Which Herbs to Avoid While Breastfeeding

It's natural to want to feel your best and support your body after pregnancy. Herbal supplements and teas are becoming increasingly popular as a way to do this. But many women want to know how safe herbs are to use while breastfeeding and which ones to avoid.

After all, you're now supporting your little one through breast milk, and what you consume can be passed on to your baby. (1)

This can be an uncertain area for many women because there is often conflicting information about whether herbs are safe for pregnancy and lactation or not. Realistically, herbs have been used for thousands of years to benefit new mothers. You just need to know which ones to choose.

To help you feel more confident, here's a list of herbs to avoid while breastfeeding and a few of the best to use.

Herbs to Avoid While Breastfeeding

There are two main types of herbs to avoid while breastfeeding: those that can decrease your milk supply and those that may actually harm your baby.

Some of the herbs you'll see on this list are common kitchen herbs. Generally speaking, these herbs are fine to use while cooking but may decrease milk supply when taken in large amounts. When in doubt, it's always best to check with your healthcare practitioner.

Herbs That May Decrease Milk Supply

This is a list of herbs that can decrease milk supply, but different women will have a different experience with each herb.

Sometimes these herbs are used to help with oversupply or weaning. It's best to consult with a natural practitioner or lactation specialist if you want to use them for either of these reasons.

Parsley: Fine in small amounts. Large amounts in food or supplements may reduce breast milk.

Peppermint: Some women report a reduction in breast milk even after eating breath mints or peppermint candies.

Sage: Larger amounts that normal culinary use should be avoided.

Black Walnut

Yarrow: Can be helpful when used externally postpartum but may decrease milk supply when taken internally.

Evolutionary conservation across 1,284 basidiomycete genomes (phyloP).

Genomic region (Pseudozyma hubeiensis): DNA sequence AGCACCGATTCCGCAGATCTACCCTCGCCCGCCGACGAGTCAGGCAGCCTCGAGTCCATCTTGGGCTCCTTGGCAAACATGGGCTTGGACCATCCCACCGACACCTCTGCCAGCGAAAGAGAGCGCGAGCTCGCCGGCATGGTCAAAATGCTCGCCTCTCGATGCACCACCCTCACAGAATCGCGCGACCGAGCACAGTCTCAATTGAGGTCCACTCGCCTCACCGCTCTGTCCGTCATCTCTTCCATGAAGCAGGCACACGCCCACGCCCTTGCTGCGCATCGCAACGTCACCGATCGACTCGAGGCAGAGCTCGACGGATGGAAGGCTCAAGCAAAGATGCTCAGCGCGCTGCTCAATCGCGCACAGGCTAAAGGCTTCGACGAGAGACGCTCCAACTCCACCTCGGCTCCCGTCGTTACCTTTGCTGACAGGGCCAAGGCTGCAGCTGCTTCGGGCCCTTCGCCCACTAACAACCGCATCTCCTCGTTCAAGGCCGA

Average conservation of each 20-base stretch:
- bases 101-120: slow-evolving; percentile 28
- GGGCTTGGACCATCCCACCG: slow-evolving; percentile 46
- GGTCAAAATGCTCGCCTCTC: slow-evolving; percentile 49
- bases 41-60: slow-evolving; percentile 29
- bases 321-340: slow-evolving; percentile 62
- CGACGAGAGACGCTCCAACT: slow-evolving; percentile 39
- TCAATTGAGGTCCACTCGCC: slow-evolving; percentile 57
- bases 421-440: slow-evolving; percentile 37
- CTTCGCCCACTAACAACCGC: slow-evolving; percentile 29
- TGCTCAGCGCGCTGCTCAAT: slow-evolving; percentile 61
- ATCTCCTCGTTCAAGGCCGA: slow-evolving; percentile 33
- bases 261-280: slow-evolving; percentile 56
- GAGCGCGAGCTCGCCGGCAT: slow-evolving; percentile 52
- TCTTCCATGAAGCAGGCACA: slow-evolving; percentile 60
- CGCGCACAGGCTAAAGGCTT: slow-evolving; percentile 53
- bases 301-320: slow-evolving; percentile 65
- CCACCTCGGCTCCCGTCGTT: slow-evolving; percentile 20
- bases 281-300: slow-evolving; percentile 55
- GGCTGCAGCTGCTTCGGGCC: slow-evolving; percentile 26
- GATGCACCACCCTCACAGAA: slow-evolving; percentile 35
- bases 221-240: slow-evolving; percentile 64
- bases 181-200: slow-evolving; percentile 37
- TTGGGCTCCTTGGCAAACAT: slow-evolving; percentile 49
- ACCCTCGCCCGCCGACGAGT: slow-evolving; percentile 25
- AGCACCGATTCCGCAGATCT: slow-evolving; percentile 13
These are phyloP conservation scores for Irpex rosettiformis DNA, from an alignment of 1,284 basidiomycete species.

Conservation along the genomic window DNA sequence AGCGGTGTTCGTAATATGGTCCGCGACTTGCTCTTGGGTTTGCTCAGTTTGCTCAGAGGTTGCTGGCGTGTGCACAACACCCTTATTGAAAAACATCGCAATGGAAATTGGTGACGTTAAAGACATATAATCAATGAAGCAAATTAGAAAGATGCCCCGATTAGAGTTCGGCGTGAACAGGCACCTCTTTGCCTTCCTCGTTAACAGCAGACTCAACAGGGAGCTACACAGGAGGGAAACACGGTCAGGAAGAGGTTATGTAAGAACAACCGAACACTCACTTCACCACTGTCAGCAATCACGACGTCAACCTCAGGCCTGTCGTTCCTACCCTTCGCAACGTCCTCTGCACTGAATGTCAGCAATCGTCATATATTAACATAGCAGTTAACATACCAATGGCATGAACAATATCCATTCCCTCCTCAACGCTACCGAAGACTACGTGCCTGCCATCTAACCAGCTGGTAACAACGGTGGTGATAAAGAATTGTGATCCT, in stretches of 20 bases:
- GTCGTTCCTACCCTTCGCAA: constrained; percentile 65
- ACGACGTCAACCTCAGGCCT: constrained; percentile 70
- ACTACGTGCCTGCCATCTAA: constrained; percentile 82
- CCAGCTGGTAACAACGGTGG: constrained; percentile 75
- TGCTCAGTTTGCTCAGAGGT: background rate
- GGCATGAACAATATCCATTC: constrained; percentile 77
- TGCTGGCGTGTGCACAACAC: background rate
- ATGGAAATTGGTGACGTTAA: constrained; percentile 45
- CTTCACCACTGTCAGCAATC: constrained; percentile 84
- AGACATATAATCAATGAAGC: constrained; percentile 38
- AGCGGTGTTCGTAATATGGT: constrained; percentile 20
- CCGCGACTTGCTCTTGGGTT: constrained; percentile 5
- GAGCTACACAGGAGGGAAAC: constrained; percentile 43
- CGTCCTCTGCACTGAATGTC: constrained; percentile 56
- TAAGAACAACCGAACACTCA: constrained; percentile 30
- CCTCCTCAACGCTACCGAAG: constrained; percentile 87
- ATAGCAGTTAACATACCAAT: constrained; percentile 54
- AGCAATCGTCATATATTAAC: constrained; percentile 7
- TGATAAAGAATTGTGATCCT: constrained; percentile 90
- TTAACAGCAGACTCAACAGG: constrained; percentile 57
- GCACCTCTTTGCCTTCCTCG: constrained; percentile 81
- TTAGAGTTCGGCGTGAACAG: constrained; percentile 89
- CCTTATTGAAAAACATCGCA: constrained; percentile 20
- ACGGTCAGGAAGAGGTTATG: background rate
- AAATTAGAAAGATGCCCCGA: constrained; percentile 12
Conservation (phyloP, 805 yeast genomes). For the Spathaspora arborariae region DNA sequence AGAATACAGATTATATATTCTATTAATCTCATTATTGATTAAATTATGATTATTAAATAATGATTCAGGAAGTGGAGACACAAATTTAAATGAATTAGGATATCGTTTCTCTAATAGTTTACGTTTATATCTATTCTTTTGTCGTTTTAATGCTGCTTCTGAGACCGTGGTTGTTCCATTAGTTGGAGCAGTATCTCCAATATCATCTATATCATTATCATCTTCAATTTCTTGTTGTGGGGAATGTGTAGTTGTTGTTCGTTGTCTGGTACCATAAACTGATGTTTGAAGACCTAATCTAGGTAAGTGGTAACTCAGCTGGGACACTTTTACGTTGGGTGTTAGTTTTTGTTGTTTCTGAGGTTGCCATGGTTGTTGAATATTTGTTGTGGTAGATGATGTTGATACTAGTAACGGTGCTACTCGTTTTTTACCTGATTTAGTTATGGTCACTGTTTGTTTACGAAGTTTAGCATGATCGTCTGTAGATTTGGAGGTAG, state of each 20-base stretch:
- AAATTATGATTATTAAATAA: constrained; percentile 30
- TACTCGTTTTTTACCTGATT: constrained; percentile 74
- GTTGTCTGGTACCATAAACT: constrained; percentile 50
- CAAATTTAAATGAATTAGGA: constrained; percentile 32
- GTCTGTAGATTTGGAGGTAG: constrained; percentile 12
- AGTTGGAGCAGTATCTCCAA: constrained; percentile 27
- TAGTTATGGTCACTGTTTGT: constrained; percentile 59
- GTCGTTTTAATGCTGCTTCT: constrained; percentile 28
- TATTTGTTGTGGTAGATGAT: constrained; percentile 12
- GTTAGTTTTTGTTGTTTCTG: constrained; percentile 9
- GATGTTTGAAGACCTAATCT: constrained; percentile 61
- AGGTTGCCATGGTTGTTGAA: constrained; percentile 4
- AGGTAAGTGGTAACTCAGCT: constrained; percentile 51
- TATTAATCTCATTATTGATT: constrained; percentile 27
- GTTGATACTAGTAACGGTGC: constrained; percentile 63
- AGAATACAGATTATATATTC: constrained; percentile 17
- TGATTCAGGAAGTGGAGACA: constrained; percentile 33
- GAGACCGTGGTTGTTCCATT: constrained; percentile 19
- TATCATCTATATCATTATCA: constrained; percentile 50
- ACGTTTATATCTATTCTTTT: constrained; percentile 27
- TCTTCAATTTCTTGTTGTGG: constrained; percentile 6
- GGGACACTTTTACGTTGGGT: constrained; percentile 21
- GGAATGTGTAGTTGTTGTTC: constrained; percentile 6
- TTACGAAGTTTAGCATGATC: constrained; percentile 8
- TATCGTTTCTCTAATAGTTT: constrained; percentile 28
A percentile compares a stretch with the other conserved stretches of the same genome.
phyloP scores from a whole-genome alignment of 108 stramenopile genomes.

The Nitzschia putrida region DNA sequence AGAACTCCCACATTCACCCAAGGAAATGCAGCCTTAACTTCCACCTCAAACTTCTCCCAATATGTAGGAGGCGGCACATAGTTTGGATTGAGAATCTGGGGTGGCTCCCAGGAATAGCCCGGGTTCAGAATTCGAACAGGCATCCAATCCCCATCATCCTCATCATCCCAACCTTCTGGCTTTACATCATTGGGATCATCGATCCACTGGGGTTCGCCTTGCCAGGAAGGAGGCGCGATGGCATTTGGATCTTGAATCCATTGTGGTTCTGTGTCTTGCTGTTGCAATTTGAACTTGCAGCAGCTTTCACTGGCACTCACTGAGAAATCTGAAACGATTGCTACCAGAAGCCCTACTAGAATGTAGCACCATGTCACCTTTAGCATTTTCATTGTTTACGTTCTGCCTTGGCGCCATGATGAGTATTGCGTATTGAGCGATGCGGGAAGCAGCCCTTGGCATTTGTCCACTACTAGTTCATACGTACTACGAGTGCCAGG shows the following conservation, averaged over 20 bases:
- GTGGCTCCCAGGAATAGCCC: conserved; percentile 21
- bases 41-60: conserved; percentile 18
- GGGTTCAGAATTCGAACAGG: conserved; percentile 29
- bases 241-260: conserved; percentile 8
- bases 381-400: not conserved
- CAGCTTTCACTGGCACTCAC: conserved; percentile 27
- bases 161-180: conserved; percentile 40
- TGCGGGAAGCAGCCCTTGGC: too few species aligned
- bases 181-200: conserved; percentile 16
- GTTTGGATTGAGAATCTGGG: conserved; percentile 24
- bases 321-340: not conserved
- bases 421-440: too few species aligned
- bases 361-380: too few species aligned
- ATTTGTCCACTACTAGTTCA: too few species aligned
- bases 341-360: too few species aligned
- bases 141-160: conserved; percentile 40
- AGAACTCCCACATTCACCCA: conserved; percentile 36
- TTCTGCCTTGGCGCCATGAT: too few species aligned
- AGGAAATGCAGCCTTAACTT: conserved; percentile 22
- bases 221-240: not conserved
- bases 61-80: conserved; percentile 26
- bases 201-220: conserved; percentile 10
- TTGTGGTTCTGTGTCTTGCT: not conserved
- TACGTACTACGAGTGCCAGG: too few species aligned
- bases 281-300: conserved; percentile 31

Other herbs in the mint family: Including oregano, thyme, lemon balm, and spearmint. (Culinary amounts are fine.)

Herbs That May Be Harmful While Breastfeeding

Certain herbs are generally contraindicated for nursing women. Those that can have an estrogen-like effect (also known as phytoestrogens) should typically be avoided because of their potential to affect the development of your baby.

Strong laxative herbs are likely to have chemicals that pass through into breast milk and should be avoided. Other herbs contain strong compounds that are fine for adults but may pose a risk for infants.

For example, pyrrolizidine alkaloids (PAs) are found in certain plants. Studies have shown that these compounds have the potential to cause liver damage. These studies are controversial, but because your baby has such a small body and can't process PAs well, these compounds should be avoided. (2)

It's important to note that not all of the herbs on this list have been proven as dangerous while breastfeeding. They are potentially harmful, and there's no reason to take the risk. (This is also not an exhaustive list. Don't forget to do your own research.)

Buckthorn: Stimulating laxative that can be excreted in breast milk.